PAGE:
treasure.jpgTreasures Found at Encyclo-Media


Did you miss Encyclo-Media? Maybe you didn't have a chance to see all of the great vendors and exhibits. If so, here are some of the "best" resources, freebies, online links, and materials that I found during Encyclo-Media that you can access and share with other librarians, teachers, students, and parents. If you'd like to share the "Treasures" that you found, feel free to add them to the wiki (or email me with your resources and I'll add them for you!)-- sbrisco@gmail.com

Gaylord-Pickens Oklahoma Heritage Museum

The Gaylord-Pickens Museum is offering FREE FIELD TRIPS for 4,500 students during the 2009-2010 school year, thanks to the generosity of the Dell Foundation and the OHA Teen Board. The free field trip program includes free admission to the Museum and the teacher's choice of a free lunch for each student or a gas card to help with transportation, in the amount of $3 per student. Field trips spots are filled on a first-come, first-served basis. As the website suggests...drop the textbooks for a day and visit the Oklahoma Heritage Museum!

Newspapers in Education: The Oklahoman

The Daily Oklahoman delivers daily digital newspapers and subject-based educational programs to public and private schools statewide, promoting literacy and learning to more than 15,000 students a year. This link provides you with the information to sign-up for the program for your own students and teachers. There are lots of lesson plans, resources, and ideas for using the newspaper in the classroom. And...it's all free!!

Oklahoma City National Memorial & Museum


Education is an inherent component of the Oklahoma City National Memorial’s mission. Through educational materials, school and group tours, and a variety of programs, the Memorial strives to promote a positive, thought provoking and life changing experience for visitors.
Educational programs fulfill an important aspect of the Memorial’s Mission: May all who leave here know the impact of violence.

Be aware that there is a traveling trunk called The Hope Trunk. Students are introduced to the story of the Oklahoma City bombing and learn more about the event through artifacts and materials included in a Hope Trunk sent to their school. Created by the Memorial to help teach students about the impact of violence, the senselessness of using violence to effect change and the importance of personal responsibility, the Hope Trunk is filled with artifacts from the Memorial Archives as well as exercises and lessons to supplement the core curriculum. Schools can keep the trunk for two weeks. (This is a nation-wide traveling trunk.)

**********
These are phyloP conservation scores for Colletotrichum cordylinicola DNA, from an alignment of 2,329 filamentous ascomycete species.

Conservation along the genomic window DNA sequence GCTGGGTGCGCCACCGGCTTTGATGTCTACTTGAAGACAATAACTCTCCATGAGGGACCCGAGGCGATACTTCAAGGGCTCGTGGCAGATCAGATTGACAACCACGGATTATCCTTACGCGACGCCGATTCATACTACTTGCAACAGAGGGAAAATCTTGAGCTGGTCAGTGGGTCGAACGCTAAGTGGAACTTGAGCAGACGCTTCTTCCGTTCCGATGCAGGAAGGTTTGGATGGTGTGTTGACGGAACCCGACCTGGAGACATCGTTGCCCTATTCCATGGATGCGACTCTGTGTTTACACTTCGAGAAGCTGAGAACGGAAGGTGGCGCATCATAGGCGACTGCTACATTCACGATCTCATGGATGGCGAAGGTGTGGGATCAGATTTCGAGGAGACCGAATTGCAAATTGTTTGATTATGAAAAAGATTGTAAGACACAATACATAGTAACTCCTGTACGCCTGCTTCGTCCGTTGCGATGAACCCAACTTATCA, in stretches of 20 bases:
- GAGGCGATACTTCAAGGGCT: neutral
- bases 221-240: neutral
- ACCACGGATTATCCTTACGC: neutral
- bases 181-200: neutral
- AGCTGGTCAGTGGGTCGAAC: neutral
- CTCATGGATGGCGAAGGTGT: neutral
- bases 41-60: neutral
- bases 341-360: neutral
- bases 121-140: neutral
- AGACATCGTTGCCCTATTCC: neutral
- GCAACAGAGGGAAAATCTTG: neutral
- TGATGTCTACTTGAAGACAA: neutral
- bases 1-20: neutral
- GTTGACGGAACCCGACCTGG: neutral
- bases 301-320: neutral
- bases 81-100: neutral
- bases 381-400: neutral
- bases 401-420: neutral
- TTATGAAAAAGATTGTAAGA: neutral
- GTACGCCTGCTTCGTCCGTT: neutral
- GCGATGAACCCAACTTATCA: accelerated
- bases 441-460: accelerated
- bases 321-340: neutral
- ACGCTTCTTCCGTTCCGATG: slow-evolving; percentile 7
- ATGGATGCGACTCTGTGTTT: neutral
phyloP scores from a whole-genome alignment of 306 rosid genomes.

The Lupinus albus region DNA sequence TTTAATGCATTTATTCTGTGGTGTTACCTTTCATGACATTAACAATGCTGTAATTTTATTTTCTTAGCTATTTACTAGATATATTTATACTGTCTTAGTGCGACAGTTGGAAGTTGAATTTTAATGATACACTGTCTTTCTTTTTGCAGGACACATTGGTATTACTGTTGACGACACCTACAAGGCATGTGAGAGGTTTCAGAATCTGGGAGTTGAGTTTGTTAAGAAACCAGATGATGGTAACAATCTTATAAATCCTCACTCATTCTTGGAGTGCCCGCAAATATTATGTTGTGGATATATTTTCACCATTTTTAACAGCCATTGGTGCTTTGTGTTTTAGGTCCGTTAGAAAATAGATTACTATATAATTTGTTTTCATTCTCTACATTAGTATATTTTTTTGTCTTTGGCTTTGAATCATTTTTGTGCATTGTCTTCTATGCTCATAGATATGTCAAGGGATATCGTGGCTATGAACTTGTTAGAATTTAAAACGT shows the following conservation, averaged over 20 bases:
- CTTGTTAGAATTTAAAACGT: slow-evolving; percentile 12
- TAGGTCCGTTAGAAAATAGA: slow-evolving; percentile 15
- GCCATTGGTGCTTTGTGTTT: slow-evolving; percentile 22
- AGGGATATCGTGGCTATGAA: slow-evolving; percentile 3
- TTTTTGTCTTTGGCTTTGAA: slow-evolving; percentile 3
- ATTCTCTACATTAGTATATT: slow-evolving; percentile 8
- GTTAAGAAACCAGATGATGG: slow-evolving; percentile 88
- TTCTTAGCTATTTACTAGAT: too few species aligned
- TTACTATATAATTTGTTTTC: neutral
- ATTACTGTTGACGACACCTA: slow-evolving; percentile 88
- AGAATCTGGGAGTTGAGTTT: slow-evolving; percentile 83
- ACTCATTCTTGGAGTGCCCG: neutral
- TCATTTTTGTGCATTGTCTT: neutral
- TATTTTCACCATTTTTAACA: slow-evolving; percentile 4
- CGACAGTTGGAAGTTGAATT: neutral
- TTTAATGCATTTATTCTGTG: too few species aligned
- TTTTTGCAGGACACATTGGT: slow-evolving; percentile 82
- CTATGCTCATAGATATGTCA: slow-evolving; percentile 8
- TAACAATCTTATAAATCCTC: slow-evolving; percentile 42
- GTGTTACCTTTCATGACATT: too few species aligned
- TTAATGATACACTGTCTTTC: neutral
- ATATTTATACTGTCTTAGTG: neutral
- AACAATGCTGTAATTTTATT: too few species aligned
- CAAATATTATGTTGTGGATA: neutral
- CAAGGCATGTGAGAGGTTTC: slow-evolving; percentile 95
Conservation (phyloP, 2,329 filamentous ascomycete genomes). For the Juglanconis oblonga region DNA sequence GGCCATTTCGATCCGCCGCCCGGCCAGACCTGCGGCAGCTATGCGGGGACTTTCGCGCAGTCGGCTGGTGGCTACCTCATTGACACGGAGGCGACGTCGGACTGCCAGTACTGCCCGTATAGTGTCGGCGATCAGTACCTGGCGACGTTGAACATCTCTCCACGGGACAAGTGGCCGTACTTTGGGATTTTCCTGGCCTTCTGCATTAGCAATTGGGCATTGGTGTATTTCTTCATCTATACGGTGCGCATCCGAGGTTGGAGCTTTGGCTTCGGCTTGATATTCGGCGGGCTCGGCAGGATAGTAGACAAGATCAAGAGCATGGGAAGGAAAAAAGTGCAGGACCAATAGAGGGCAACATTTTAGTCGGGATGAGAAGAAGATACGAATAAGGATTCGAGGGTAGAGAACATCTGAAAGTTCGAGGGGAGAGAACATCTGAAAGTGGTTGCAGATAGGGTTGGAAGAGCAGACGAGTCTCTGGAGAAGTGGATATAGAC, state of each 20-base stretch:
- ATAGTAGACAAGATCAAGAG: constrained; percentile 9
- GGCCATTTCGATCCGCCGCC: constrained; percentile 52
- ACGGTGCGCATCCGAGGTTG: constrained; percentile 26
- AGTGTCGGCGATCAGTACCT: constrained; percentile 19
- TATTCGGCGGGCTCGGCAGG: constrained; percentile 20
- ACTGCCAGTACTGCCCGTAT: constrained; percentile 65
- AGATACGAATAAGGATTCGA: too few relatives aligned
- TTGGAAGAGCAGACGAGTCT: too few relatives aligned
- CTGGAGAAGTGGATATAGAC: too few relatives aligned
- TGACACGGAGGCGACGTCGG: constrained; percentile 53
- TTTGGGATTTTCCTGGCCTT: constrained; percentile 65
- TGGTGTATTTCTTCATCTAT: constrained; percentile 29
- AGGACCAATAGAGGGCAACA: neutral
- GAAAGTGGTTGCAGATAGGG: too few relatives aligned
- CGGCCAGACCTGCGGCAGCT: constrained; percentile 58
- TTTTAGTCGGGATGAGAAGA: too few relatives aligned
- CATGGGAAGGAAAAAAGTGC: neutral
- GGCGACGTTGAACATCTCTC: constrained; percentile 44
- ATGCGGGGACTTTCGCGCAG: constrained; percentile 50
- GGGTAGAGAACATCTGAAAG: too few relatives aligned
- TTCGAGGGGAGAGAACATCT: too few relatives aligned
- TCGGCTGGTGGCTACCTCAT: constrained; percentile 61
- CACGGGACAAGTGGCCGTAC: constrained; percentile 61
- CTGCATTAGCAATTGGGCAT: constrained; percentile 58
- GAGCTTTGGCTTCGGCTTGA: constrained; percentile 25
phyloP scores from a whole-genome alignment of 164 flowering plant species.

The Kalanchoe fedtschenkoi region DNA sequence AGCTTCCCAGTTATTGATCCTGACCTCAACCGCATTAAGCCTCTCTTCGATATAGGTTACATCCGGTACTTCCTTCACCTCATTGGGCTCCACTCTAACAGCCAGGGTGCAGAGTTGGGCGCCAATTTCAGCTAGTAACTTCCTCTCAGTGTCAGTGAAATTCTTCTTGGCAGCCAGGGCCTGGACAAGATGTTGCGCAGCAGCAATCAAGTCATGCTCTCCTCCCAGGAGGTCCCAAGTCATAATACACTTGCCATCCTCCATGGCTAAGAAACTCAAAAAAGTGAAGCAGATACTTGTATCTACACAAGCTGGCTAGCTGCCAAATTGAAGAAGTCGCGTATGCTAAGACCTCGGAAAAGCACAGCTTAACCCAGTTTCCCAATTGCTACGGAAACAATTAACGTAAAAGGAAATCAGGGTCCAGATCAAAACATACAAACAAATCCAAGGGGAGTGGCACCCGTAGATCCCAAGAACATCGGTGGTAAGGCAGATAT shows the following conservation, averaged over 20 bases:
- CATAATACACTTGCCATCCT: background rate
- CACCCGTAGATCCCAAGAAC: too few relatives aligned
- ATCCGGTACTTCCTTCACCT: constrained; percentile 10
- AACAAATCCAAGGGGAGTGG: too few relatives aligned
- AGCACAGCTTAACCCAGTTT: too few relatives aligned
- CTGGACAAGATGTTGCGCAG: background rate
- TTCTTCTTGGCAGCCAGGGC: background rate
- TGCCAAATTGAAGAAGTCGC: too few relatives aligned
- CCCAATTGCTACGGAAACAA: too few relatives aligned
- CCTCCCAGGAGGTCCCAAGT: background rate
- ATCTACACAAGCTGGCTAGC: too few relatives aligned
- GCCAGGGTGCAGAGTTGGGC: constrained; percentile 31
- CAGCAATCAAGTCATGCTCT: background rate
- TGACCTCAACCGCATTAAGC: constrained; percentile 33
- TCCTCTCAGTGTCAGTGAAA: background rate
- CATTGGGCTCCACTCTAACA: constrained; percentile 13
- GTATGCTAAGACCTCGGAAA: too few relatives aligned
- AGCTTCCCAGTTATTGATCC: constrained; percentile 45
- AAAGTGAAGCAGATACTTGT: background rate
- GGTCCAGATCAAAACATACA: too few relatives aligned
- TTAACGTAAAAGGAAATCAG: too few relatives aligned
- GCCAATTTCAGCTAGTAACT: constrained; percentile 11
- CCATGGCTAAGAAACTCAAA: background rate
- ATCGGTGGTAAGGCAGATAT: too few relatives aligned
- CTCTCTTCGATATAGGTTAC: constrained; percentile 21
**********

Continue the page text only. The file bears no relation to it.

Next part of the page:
Oklahoma History Center

The goal of the Oklahoma History Center is to collect, preserve, and share Oklahoma history. This organization has developed unique educational programs to facilitate sharing our state’s past with museum visitors and school groups across the state. Some of the resources include:

Don't miss out on a great way to make history come alive for Oklahoma students!

Oklahoma Teachable Moments

The Oklahoma Tourism and Recreation department has a wealth of information about the great state of Oklahoma---and it's a great way to introduce just about EVERY subject in the classroom. You can order free brochures to help you in learning more about a specific topic (such as museums, gardens, and famous roadways --such as Route 66) or you can check out the Oklahoma AgriTourism brochure that describes a great way to incorporate field trips to some of Oklahoma's best farms, ranches, agricultural exhibits, and museums. There's even an Oklahoma Coloring book fast facts, activity pages, information about the state's song, symbols, and even a map available for downloading!
Here's more fun:



Science Museum of Oklahoma


If your students love science, this is a must-have link to share with your teachers and parents...but don't miss the Mobile Science Museum and don't miss the activities and lessons on this webpage link! Let's go now!!


Women of the Oklahoma Legislature


These lessons are based on the Women of the Oklahoma Legislature Oral History Project. They are provided courtesy of the Oklahoma Oral History Research Program (OOHRP) at the Oklahoma State University Library with generous support from the Women's Archives at OSU and the Oklahoma Commission on the Status of Women. The curriculum was created by Dr. Linda Henshall Wilson of Northeastern State University and Latasha Wilson of the OOHRP.